The story also follows a main character who is not the most reliable for us to follow, and who also has a more local sense of the world he is in – a world that I think we will see visually has far more similarities to our own than Roland realizes. But for example, the middle book, Wizard and Glass, is almost exclusively Roland’s backstory as told to us by Roland.

When they started making a graphic novel series (written by one of my favorites, Peter David), they decided to approach the story chronologically, rather than as King wrote them. Therefore, it started with the events of Wizard and Glass, and then worked its way towards The Gunslinger and on from there.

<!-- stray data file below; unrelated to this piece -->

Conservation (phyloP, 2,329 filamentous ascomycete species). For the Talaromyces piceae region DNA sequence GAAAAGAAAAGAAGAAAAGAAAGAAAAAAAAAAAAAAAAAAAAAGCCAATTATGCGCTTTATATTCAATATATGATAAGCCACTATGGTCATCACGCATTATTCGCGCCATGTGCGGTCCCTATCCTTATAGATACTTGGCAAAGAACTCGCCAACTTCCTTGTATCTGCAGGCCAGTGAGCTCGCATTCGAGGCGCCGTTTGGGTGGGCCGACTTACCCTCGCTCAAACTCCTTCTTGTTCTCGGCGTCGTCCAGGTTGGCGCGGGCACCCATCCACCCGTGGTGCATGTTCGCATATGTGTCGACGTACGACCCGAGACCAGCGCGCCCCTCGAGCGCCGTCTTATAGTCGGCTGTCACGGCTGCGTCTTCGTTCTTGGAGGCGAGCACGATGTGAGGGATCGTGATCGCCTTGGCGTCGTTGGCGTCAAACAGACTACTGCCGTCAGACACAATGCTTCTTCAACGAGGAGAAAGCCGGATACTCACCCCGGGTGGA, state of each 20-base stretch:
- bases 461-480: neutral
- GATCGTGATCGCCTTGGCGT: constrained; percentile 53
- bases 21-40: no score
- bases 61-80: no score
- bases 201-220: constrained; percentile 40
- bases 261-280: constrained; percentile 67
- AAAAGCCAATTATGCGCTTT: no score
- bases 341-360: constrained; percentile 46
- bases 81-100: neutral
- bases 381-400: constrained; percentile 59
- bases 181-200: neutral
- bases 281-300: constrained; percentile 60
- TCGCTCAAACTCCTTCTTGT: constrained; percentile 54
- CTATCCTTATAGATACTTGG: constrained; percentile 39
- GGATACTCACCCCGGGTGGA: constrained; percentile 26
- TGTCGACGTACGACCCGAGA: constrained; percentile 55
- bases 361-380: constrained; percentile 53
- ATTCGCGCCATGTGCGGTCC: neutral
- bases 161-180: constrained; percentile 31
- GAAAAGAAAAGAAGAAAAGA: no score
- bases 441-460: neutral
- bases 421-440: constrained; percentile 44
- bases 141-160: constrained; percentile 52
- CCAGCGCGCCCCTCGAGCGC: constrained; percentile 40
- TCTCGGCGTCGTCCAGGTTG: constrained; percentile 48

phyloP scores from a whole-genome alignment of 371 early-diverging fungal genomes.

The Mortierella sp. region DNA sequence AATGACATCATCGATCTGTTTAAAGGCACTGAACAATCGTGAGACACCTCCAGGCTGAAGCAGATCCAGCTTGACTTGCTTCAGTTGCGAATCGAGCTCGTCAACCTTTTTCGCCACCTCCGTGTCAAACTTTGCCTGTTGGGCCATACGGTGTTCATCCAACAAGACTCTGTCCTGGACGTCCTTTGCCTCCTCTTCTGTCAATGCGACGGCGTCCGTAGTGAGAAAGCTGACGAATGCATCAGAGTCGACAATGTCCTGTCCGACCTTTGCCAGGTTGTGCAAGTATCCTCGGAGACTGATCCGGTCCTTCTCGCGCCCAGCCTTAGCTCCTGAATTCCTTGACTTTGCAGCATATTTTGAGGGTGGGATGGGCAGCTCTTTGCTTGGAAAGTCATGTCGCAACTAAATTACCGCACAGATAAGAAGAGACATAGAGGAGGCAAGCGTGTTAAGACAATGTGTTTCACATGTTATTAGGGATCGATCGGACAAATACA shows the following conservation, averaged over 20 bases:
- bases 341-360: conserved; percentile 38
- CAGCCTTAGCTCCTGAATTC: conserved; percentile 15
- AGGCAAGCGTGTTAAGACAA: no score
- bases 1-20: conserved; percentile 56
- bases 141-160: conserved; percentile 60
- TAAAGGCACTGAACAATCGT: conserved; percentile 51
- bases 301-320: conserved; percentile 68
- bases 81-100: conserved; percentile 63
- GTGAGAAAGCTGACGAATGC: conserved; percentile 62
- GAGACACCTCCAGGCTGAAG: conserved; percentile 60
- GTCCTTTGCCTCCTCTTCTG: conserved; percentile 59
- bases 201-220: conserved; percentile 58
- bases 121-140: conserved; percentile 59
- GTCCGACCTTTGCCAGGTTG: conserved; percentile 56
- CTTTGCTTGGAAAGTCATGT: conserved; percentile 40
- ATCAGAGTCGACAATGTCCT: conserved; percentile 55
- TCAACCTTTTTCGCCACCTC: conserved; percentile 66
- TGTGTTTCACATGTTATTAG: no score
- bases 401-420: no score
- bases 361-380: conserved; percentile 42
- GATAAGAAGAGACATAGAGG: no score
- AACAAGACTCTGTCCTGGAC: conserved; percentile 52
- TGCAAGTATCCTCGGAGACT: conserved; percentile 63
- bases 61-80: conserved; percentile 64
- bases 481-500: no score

It doesn’t look like the films will be following either the books or the graphic novels very closely, instead blazing its own new trail. Hopefully, they can keep it going now that it’s nearly upon us, since this film has been stuck in production hell. For more on that and some words on the potential of a TV show (and spoilers), I recommend the Wikipedia page.

The Characters

So one of the things Rose and I really got to talking about was the characters. I feel like I completely understand what happened here, as I experienced the same thing with my NaNoWriMo story that has become The Astral Chronicles (which I’ll get back to, I swear). The Gunslinger is a book with very few characters in it, basically focused entirely on our protagonist and the man he’s pursuing. There’s also young Jake, both a companion and a pawn.